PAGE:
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Full text of "Medical Jurisprudence And Toxicology"

COLCHICUM  AUTUMNALE                                               589

VERATRUM

There are three species of veratrum belonging to W.O. Melanthacese. These are
Veratrum album (white hellebore), Veratrum viride (green hellebore) and Veratrum
officinale (sabadilla). Several alkaloids have been obtained from these plants, the chief
of which are veratrine, jervme, pseudo-jervine and cevadine. From among these, vera-
trine is a non-official preparation, having the dose of 1/64 to 1/16 grain to be given in
pill form.

Veratrine.—Veratrine is a white, amorphous, inodorous powder, having an acrid,
bitter taste, feebly soluble hi water, but readily soluble in acids, alcohol and ether. Pure
veratrine is crystalline in character. It resembles aconitine in its action.

Symptoms.—A tingling sensation followed by numbness in the mouth, tongue, throat,
and oesophagus and gradually spreading to other parts of the body; salivation; sneezing
and running of the nose and eyes; nausea ; persistent vomiting; diarrhoea accompanied
by abdominal colicky pain and tenesmus ; itching of the skin, which becomes reddened
and is covered with perspiration; dilated pupils; giddiness; feeble pulse; slow and
gasping respirations; muscular spasms; convulsions; collapse; death from respiratory
failure.

Fatal Dose.—Uncertain. Three grains of veratrine have produced poisonous symp-
toms. Eighteen grains of powdered white hellebore have caused death, while half-an-
ounce of the powder taken by mistake for cream of tartar has been recovered from.

Fatal Period.—Uncertain. Death occurred in the case of an old peasant in 75
minutes, after he had taken hellebore by mistake for liquorice powder.51 Death has also
occurred in 2 and 4 hours, but it may be delayed for several weeks.

Treatment—Administer emetics or wash out the stomach thoroughly with, warm
water. Tannic acid or vegetable astringents will precipitate the alkaloid. Give spirit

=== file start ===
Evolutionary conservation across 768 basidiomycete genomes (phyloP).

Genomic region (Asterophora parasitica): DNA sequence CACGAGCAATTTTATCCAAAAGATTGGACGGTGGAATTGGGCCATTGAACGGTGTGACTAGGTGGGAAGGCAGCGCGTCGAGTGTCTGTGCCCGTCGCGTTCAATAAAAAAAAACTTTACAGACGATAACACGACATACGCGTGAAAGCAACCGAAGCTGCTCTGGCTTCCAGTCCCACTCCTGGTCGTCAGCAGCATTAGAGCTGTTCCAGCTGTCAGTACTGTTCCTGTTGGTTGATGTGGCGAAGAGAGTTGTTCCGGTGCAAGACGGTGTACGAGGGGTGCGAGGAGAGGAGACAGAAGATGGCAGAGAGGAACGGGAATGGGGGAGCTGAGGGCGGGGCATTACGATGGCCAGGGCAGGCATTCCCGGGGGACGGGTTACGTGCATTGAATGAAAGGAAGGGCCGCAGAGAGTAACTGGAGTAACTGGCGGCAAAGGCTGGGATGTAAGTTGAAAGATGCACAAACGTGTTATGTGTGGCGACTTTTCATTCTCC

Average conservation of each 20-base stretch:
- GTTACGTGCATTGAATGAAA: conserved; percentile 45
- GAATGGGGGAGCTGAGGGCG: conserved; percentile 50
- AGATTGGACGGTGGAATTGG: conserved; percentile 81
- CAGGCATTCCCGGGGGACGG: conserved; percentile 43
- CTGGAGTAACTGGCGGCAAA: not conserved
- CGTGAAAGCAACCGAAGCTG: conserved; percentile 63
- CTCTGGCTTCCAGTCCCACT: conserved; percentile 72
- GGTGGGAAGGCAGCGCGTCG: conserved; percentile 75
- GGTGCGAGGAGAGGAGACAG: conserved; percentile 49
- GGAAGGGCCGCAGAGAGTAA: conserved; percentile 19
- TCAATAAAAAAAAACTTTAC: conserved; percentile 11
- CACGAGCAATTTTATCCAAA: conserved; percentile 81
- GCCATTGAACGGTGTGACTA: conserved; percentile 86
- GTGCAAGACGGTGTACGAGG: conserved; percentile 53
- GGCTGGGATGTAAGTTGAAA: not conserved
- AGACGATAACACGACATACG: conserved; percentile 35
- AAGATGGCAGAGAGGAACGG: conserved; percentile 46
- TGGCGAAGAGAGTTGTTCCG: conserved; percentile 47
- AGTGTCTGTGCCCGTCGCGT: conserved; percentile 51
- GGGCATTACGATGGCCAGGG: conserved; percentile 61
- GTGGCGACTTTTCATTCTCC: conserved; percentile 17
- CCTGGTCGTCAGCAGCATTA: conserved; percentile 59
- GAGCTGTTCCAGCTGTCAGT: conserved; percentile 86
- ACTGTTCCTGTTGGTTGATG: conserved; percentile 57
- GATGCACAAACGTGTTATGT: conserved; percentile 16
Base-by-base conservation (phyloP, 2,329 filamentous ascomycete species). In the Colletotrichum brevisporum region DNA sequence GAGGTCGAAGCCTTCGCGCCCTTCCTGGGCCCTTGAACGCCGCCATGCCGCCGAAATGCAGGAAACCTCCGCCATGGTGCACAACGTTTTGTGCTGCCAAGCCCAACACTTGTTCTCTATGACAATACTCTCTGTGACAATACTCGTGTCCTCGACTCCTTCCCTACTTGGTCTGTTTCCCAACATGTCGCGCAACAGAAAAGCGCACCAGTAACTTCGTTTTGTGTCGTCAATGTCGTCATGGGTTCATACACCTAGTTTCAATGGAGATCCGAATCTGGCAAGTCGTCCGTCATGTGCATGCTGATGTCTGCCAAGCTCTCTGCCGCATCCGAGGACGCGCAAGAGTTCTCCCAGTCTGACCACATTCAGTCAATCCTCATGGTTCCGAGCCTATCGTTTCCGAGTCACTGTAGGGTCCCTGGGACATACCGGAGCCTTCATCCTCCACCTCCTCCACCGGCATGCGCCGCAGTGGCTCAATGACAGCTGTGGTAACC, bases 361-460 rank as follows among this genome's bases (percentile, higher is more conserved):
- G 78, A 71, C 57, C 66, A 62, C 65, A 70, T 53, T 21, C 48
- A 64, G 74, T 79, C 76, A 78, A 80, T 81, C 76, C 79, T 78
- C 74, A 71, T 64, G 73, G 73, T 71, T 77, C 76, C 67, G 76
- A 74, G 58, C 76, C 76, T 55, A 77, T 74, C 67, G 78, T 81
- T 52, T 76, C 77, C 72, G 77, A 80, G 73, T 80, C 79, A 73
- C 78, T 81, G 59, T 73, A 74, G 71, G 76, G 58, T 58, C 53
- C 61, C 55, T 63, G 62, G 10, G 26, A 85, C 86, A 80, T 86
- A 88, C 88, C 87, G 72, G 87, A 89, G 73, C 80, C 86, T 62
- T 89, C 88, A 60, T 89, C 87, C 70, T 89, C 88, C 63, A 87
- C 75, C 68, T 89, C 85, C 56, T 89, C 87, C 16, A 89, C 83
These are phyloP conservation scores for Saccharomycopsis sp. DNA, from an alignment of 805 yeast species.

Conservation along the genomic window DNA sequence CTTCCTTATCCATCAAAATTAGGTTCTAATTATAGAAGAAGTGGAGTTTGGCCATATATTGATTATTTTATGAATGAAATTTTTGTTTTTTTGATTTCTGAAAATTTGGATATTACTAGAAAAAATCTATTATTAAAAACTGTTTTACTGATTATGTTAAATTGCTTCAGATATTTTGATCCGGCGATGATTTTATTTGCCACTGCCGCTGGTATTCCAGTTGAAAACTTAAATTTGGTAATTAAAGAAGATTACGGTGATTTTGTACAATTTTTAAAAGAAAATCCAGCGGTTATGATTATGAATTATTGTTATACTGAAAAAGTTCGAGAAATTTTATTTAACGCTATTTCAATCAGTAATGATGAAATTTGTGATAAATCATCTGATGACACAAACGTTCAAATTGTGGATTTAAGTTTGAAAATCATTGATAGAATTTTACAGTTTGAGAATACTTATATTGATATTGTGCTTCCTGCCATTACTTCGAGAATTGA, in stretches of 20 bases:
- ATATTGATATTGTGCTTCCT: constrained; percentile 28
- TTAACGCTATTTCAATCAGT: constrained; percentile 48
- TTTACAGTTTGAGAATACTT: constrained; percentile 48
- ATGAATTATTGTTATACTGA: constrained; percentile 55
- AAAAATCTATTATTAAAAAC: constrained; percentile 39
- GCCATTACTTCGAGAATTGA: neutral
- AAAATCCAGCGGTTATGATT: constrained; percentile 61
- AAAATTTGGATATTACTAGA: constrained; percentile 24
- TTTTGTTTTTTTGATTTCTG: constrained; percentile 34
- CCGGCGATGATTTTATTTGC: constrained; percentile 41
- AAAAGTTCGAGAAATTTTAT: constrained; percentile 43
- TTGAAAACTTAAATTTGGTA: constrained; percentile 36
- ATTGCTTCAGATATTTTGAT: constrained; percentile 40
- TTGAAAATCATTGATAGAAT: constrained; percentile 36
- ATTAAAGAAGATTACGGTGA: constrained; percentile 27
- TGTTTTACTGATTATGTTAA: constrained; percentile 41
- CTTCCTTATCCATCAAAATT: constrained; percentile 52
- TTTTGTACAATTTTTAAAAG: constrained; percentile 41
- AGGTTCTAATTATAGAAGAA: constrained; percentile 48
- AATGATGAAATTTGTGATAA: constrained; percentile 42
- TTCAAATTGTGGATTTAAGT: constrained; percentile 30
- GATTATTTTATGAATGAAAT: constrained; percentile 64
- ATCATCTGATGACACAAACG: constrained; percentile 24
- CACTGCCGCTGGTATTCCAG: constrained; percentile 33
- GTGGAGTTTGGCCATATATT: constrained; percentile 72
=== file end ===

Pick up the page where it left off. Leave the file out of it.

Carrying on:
ammonia aromatic and other stimulants, such as digitalis and strychnine. Keep the
patient flat on the back, and start artificial respiration, if necessary. Morphine may be
given to check pain and diarrhoea.

Post-mortem Appearances.—These are not characteristic. The mark's of acute in-
flammation may be found in the alimentary canal, and hypersemia of the brain and its
membranes may sometimes be present.

Tests.—Strong sulphuric acid gives a play of colours, viz. yellow, orange and lastly
red. On heating, the colour becomes red at once or the red colour is developed on adding
bromine water.

Concentrated hydrochloric acid has no action in the cold, but on boiling the solution
for a minute or two, it acquires a permanent bright red colour.

Weppen's Reaction.—One part of veratrine rubbed with six parts of cane sugar is
moistened with a few drops of concentrated sulphuric acid. The colour developed is first
yellow, dark green, then blue and lastly dirty violet.

Medico-Legal Points.—All parts of the varatrum plants are poisonous, but the chief
source of poison is their root. It has been taken with a view to causing abortion.

Poisonous symptoms have been produced by the subcutaneous injection of veratrine
as also by the application of veratrine ointment.

COLCHICUM AUTUMNALE (COLCHICUM, MEADOW SAFFRON)

This plant belongs to N.O. Liliacea*. All parts of the plant are poisonous, and are
fatal to human beings as well as to cattle. The plant contains two active alkaloids,
colchicine and colchiceine. These appear to exert a similar pharmacological action, but
the former is more poisonous than the latter. The conn (Colchici cormus) and the seed
(colchici semen) are official in the British Pharmacopeia. From the former are prepared
an official preparation, Extractum colchici siccum, with the dose of 1/6 to i grain and
a non-official preparation, Vinum eolchici, with the dose of 10 to 30 minims; from the
latter are prepared official preparations, Extractum colchici liquidum, with the dose of
2 to 5 minims and Tinctura colchicit with the dose of 5 to 15 minims.

Colchicine is usually an amorphous, yellowish, bitter powder, but may be obtained
in a yellow, crystalline form. It is soluble in water and alcohol. The dose of colchicine
is 1/120 grain to 1/60 grain.

Colchiceine occurs as lustrous white needles. It is slightly soluble in water, more
readily in hot water, and dissolves easily in alcohol, chloroform and amyl alcohol, but is
almost insoluble in ether and benzene,

Symptoms.—The symptoms usually supervene from one to three hours after swallow-
ing a poisonous dose. There is -burning pain in- the -mouth, throat, oasophagus and

51.   Jour, Amer. Ned. Assoc., May 6, 1922, p. 1403.                         , ,   -'   '                 * '* />